Vitamin D is an essential nutrient that helps dogs regulate the balance and retention of calcium and phosphorus. However, extremely high levels of vitamin D can cause serious health problems. Vitamin D is a fat-soluble vitamin, so unlike water-soluble vitamins, when a dog – or other animal - gets too much, the excess is not rapidly excreted in his or her urine. Instead, it’s stored in fat tissue and the liver. Excessive vitamin D can lead to kidney failure and even death.
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Dogs that eat pet food containing too much vitamin D can develop vitamin D toxicity. It can also occur if a dog accidentally gets into vitamin D supplements that a person in the household is taking. Another common way that dogs get vitamin D toxicity is after accidentally eating certain chemicals meant to kill rodents like rats and mice, called cholecalciferol rodenticides. Cholecalciferol is the chemical name for vitamin D3.
Signs of Illness
Dogs with excess vitamin D may vomit, have little appetite, drink and urinate more, drool excessively, and/or lose weight. Depending on the concentration of the vitamin D in the food, diet-related toxicity tends to develop more gradually over time. Cases of vitamin D rodenticide or supplement poisoning are rapid onset – showing signs of illness in a matter of hours or days.
If you suspect your dog is showing signs of vitamin D toxicity, take him or her to a veterinarian immediately.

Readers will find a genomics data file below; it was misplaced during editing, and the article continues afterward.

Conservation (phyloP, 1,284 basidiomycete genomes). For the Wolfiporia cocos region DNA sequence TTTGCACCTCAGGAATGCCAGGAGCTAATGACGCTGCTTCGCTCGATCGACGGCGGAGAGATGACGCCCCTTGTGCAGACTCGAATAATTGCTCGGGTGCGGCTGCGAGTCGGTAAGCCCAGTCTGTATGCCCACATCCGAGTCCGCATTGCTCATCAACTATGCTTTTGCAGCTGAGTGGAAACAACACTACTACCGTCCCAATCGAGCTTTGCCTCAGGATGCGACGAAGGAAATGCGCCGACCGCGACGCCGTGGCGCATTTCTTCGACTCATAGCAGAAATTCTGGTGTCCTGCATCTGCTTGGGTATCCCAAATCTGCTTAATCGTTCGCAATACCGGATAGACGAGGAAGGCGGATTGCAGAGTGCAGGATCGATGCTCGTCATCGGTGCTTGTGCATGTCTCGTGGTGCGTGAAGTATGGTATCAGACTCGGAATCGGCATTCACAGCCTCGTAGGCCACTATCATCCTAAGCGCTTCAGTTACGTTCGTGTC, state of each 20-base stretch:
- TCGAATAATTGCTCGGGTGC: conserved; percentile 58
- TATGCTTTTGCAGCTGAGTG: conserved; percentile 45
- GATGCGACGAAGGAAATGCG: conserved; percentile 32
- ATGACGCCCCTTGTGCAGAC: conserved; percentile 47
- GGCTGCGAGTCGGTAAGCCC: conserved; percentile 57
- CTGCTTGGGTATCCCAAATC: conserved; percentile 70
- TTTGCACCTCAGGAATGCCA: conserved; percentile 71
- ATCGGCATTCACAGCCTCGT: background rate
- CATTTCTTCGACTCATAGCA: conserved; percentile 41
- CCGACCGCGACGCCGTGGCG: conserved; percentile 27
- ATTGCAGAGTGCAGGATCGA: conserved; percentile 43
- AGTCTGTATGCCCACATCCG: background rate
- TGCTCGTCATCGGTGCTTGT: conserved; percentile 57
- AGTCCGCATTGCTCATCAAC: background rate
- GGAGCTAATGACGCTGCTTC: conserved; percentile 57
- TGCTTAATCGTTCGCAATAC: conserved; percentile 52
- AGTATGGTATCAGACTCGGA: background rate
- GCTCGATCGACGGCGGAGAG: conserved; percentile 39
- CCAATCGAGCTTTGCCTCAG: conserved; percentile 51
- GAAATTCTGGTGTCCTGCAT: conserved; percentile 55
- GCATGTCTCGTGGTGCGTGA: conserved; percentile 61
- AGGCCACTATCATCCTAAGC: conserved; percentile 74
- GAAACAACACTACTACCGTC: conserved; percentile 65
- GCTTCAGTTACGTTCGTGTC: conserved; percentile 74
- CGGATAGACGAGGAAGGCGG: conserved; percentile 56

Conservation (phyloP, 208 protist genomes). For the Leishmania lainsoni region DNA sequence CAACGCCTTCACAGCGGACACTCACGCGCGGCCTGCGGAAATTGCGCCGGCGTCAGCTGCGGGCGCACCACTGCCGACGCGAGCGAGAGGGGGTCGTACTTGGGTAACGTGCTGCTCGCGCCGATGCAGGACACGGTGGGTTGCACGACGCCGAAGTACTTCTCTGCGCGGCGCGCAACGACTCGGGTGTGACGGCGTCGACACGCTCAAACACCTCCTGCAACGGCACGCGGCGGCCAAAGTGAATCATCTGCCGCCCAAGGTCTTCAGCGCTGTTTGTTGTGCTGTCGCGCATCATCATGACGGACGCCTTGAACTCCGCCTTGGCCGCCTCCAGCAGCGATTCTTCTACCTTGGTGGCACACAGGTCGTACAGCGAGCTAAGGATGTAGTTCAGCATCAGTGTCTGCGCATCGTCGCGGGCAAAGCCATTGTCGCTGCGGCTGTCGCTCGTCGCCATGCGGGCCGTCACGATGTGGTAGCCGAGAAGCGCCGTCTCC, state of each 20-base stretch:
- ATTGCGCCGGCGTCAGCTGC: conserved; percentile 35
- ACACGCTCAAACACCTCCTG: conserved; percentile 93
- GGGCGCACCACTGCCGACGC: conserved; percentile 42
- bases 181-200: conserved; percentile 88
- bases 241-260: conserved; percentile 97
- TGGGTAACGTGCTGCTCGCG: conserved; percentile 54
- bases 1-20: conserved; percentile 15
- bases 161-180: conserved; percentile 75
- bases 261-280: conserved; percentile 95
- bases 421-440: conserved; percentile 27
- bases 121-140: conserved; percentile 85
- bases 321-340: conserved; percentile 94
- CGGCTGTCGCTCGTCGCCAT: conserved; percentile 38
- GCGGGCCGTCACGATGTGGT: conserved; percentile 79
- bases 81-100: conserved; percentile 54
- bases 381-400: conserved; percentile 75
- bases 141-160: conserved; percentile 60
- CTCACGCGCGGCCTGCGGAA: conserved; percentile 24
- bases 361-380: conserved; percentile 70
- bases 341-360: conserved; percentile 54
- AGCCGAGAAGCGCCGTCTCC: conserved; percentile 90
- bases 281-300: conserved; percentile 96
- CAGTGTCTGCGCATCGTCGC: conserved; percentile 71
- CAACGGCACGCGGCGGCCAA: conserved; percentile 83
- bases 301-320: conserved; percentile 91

Only a veterinarian can diagnose vitamin D toxicity. He or she will evaluate your dog’s signs, ask about what food the dog is eating and what the dog might have gotten into, and might take a blood sample to measure levels of calcium, phosphorus, and vitamin D or obtain urine to assess kidney function. Depending on the results of a veterinarian’s examination, he or she will determine the best course of action.
Treatment will depend on a veterinarian’s assessment of each case, but the aim will be to remove the source of vitamin D to prevent additional exposure (e.g., stop the feeding of recalled dog food) and to flush the body of the excess vitamin D. In less acute cases of vitamin D toxicity that are caught early, the veterinarian may determine that a change of diet may help resolve the issue within weeks to months, or he or she may choose to prescribe medication. A veterinarian may also continue to monitor blood calcium and phosphorus levels until they return to a healthy baseline.
For Dog Owners
If your dog is showing signs of vitamin D toxicity such as vomiting, loss of appetite, increased thirst and urination, excessive drooling and/or weight loss, contact a veterinarian immediately. Provide a full diet history to your veterinarian, including what food you (or other household members) give him and also other food or items he might have gotten into. You may find it helpful to take a picture of the pet food label, including the lot number. If your veterinarian suspects the food is the source of excess vitamin D, having the lot code helps the FDA identify exactly when the contamination occurred and what other products might also be affected. For tips about locating and saving pet food lot code information, see: Save Your Pet Food Lot Number! This can help prevent other dogs from getting sick. Don’t feed the products to your pets or any other animals.